Braking Time and Distance – Wet vs Dry

Stopping distances for cars when driving is a calculation based on the driver’s thinking distance; the distance the car has travelled before the driver reacts to a hazard and the braking distance, which is how long the car takes to stop once the brakes have been applied.

What affects stopping distance? Thinking distance and Braking distance affect overall stopping distance and both the thinking distance and braking distance can be affected depending on various circumstances.

It’s these circumstances which affect stopping distances of a car. What affects the overall stopping distance of a car is as follows:

Thinking Distance

Thinking distances is dependent on the driver and other than the speed at which the vehicle is traveling, can be increased (taking longer to react) by:

  • Tiredness,
  • Drink or drug (legal or illegal).
  • Age – an aging driver may also have an increased thinking distance
  • Lack of concentration. Such as the use of mobile phones whilst driving
  • Bad vision can decrease reaction distance

Braking Distance Wet vs Dry

Other than the speed at which a vehicle is traveling, braking distance is affected and can be increased by:

  • The weight of the car
  • Condition of the brakes. Worn discs and/or pads can take longer to reduce a cars speed.
  • Condition of tyres. Highly worn tyres can increase braking distance, especially during wet weather.
  • Wet or icy roads will increase braking distance.
  • Road surface condition. General condition of the road surface and how well maintained it is. Gravel, dirt and mud will increase braking distance.

But what about the efficacy of your brakes to improve your braking time? Here are some vehicle-related aspects to consider when calculating braking time and distance:

  • Braking with locked wheels

On dry roads, the stopping distances which can be achieved when braking with locked wheels vs threshold braking are relatively minor. However in the wet, if you lock up the wheels there is a much more dramatic reduction in friction which can lead to you ploughing ahead on entry to a corner. If you do lock up wheels you’ll suddenly wish you had ABS, but if not now is a good opportunity to practice your threshold, cadence or avoidance braking techniques.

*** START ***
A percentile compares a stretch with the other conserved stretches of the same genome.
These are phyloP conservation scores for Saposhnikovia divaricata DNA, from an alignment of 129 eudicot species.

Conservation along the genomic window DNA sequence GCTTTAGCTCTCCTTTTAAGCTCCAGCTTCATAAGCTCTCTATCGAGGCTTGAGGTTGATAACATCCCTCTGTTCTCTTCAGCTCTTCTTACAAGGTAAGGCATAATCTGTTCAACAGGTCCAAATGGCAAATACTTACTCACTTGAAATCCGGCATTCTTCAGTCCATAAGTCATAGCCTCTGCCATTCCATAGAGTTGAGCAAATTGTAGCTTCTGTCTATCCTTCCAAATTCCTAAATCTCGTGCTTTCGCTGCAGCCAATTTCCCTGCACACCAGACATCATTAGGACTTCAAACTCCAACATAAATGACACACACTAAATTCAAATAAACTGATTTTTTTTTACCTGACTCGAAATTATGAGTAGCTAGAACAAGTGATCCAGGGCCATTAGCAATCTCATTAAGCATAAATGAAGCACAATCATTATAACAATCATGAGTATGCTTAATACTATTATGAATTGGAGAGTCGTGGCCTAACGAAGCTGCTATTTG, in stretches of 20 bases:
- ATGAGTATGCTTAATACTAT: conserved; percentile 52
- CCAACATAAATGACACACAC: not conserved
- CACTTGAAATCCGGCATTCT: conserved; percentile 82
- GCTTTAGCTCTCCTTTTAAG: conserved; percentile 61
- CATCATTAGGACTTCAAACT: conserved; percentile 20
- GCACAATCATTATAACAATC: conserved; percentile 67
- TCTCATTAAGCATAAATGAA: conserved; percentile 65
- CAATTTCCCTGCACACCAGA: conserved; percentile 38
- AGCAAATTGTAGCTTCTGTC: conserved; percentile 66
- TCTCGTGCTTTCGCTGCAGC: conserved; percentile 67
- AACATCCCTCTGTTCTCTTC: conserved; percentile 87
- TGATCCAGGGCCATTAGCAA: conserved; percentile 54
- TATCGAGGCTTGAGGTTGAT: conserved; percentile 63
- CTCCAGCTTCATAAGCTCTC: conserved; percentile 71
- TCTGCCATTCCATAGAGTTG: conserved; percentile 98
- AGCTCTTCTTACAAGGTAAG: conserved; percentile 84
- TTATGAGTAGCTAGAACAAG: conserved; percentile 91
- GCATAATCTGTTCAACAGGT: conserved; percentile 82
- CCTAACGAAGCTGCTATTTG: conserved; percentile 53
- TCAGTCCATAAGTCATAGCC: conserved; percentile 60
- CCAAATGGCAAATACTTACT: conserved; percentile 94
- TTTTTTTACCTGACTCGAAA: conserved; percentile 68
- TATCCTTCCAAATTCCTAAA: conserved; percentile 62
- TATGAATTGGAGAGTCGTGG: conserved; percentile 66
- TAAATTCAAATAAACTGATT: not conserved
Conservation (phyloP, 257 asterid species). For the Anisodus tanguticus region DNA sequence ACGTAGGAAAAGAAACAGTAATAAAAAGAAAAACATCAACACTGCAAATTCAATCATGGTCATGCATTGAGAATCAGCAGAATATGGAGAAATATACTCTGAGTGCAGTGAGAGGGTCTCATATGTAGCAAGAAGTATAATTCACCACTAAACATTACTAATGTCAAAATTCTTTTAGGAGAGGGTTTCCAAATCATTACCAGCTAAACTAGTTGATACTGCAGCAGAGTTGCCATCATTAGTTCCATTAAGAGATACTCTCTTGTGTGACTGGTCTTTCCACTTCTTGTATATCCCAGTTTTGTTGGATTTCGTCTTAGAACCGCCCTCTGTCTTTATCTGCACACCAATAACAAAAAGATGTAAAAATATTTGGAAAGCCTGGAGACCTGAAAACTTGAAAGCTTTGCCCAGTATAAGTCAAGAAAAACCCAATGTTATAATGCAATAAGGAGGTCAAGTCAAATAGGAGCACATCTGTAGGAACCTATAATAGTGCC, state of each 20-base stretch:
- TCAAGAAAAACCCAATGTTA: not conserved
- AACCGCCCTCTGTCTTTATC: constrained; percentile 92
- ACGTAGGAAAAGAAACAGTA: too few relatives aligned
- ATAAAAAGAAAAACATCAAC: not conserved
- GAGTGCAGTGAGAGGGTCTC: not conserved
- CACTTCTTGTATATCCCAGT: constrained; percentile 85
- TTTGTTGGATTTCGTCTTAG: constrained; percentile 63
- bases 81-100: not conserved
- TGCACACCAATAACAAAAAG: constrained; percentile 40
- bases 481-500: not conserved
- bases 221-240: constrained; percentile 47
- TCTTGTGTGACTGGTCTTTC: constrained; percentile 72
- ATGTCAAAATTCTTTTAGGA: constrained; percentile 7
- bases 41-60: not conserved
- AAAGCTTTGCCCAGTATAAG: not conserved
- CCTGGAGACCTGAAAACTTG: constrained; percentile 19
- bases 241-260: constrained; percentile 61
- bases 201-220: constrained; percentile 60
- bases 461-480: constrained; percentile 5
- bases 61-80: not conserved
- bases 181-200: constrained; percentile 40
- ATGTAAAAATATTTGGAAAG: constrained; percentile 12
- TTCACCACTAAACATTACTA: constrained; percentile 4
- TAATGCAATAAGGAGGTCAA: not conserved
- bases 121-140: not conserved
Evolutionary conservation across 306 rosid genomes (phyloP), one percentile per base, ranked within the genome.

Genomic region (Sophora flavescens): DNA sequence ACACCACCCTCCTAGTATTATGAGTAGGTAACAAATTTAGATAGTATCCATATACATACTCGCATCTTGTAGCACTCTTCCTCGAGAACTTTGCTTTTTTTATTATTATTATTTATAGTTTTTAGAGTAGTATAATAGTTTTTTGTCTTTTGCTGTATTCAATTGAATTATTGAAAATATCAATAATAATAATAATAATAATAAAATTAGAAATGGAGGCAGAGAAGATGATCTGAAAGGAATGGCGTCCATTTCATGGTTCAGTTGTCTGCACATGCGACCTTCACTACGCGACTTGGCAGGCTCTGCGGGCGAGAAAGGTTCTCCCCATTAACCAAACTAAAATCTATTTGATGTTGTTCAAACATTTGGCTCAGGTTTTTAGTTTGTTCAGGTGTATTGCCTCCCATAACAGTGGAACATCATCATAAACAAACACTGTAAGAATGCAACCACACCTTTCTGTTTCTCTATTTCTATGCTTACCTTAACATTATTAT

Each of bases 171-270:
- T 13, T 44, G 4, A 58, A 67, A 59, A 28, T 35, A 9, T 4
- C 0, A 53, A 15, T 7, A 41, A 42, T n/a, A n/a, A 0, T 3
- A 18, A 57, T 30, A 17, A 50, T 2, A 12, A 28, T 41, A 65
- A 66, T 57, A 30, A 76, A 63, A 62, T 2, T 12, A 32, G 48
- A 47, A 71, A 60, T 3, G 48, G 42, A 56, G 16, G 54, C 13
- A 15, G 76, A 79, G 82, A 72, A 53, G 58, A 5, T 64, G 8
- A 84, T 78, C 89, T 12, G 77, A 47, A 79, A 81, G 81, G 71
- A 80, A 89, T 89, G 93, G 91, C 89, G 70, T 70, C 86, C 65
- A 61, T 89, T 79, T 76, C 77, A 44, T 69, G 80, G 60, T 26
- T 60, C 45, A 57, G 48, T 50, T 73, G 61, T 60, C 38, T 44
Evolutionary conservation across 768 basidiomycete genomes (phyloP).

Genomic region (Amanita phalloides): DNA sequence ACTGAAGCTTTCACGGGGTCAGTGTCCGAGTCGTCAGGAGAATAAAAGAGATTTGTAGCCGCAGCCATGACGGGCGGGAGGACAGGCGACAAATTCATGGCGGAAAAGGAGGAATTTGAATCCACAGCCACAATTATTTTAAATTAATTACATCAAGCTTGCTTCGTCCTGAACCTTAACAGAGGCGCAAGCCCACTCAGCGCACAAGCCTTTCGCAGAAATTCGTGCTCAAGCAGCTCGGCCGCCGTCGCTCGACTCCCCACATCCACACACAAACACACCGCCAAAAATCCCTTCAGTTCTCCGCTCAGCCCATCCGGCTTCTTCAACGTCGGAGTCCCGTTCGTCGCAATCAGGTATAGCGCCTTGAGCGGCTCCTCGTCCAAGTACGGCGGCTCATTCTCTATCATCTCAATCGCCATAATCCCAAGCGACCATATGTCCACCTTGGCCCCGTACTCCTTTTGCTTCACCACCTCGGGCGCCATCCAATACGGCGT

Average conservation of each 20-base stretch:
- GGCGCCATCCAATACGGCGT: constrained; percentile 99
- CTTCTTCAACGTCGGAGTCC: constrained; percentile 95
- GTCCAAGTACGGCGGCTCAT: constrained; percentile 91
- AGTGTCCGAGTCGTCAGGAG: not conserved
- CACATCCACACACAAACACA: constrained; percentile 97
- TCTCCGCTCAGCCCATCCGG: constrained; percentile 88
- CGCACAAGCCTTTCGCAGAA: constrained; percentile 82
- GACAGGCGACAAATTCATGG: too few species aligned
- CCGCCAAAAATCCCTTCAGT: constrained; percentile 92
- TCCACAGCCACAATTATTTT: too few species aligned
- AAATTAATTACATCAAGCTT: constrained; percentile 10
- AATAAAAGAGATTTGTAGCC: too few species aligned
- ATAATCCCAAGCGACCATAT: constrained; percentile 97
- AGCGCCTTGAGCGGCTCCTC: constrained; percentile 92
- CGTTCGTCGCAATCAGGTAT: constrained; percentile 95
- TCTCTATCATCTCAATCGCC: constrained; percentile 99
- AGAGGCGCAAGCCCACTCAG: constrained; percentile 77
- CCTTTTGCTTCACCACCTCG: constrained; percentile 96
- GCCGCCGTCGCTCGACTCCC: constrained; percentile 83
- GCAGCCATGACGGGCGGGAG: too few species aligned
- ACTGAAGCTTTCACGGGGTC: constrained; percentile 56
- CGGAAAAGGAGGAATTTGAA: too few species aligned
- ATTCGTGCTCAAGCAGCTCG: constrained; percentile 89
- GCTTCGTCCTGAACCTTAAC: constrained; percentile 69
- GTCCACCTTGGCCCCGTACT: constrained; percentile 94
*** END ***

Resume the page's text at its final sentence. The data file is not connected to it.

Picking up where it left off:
• Tyre pressures and grip

Lower tyre pressures will increase the size of the contact patch, so letting some air out (while adhering to manufacturers guidelines) will allow you to gain a small grip increase in wet conditions. This will only help up to a point though!

  • Tread depth and braking distance

Recent research at MIRA (UK) measured the stopping distances at 80 km/hin conditions that represented moderately heavy rain (0.5mm to 1.5mm water depth). The research discovered that tyres with a 3mm tread had a 25% better performance than those at 1.6mm. This represents an extra 8 metres added to the stopping distance in wet conditions. In one test, when a tyre with a tread depth of 8mm was compared to one with only 1.6mm, the stopping distance increased by 13 metres.

So the moral here is if you are considering a separate set of wet tyres for track use, try not to use them for everyday driving and make sure the tread is over 3mm deep. As for brakes, if they’re not 100% working (and working well), your braking time will drastically increase and may even lead to brake failure.

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